Friday, July 24, 2009


Messaged for a while with one of my colleagues from the old agency.  Things are not better there, worse, if anything.  He said I was missed, just for the common sense I used to bring to the situation.  I felt a stab of guilt.  Would things be better if I had stayed?  Maybe.

There were good friends there. We have shared a lot over the years.  Blood sweat and tears? Yeah.  As much as we protected each other's safety we also, when we could, kept each other sane.  It's easy to spend so much time with killers and hustlers that you start to confuse that place with the world.  Seeing good, honorable, men and women every day gave us all permission to be better than the dark.  When something, either a particular event or just the mass of stuff, got to you there was always someone to talk to.

Some people did get damaged. They were usually the ones who didn't talk.

Keeping them safe and keeping them sane was the job.  Everything, every last thing, centered around that.  Even taking care of the prisoners, dealing respectfully and humanly (you can be humane without being human, being human is both). That is what sergeants were for.  Directives would come down, some of them breath-takingly out of touch with reality... and it was the job of the sergeants to find some way to make it work.  Safely.

The number of truly bad decisions, and their impact, had been steadily increasing.  Some of them would have made satirist Jonathan Swift proud:  "We are NOT lowering standards, sergeant. We are simply changing the standards so that more people pass."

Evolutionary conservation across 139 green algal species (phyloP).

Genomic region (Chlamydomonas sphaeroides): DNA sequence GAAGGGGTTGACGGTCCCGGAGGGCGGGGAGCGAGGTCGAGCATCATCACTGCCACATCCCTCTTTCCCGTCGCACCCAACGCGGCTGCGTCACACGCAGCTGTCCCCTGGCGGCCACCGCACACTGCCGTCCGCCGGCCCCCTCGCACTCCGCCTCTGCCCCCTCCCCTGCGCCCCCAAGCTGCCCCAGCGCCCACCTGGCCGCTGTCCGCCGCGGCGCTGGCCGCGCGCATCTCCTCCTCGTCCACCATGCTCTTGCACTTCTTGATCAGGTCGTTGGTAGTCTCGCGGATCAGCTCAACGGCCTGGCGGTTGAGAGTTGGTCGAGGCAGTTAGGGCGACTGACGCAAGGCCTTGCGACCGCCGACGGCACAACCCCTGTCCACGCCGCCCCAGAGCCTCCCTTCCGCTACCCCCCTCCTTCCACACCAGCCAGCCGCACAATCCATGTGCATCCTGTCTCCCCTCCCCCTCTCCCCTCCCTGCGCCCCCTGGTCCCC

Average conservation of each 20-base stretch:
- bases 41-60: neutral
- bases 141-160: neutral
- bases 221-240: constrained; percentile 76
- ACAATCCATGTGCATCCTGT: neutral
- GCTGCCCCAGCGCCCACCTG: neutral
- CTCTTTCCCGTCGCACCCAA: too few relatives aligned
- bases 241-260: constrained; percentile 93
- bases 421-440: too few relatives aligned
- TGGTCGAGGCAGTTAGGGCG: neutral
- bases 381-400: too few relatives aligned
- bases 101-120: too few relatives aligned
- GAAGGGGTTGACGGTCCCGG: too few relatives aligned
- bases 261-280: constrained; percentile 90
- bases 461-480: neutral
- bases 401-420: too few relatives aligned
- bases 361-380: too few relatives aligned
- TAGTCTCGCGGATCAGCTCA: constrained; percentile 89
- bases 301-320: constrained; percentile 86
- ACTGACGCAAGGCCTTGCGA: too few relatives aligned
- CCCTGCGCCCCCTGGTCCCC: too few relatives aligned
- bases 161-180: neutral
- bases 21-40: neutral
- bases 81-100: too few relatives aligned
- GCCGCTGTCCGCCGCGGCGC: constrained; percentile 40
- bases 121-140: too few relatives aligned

There was more.  I was burning out and wanted more challenge, but like most people, that alone wouldn't have been enough to make me leave a job I loved.  It took more.  When the last line was crossed...

But I had to leave people behind. People I still care about.  People who have to deal with stuff with a little less support.  They'll be fine. I know that. One person left (more, now- some fine officers have left as well) but there are still many, many good people there. And they will take care of each other.

But every so often I still feel guilty.


Unknown said...

It's difficult to convey how close you become to people you work with when your safety lies in each other's hands. Law enforcement, combat vets, firefighters all share this type of bond. In many ways, they become your family.
Isn't it fun being a Sgt? I used to refer to myself as a shit filter. I filtered the crap coming down from Admin to make sure my people didn't suffer unduly and I filtered it going back up the COC in order to get my people what they needed. It's where the supervisory "rubber hits the road" and a lot of the time the tire doesn't have much fun.

Kami said...

I think no matter where you leave from, you'll be missed because of the way you contribute to overall safety. And wherever you go next, you'll do your best to make things better for everyone.
You'll always be a sarge. :-)

Anonymous said...

Good grief-is is difficult being the center of the universe?

Unknown said...

Assuming the universe is infinite, every point is the center. The fact that I happen to be the center of the universe, doesn't diminish the fact that you are too.

Unknown said...

Oh, that was good Vaughn. Really good. The actual most difficult part for me as the center of the Universe is the occasional vertigo I get from everything spinning around me.

Steve Perry said...

Yeah, you are missing all the fun -- new Shurf, who had the job some years back, took over from the recently-deposed one who left under a dark cloud.

The new skipper is seventy years old, and, according to the law, has to be re-certified to serve. Four months at the academy, which would make him the oldest guy ever.

The job isn't pounding a beat or working in the jail, it would kind of be like asking the CEO of McDonald's to flip burgers, and our legislature passed an exemption, sort of. He still had to pass the physical, which he did with flying colors, and an open-book test, which he has now failed twice.

So it's back to the academy after all ...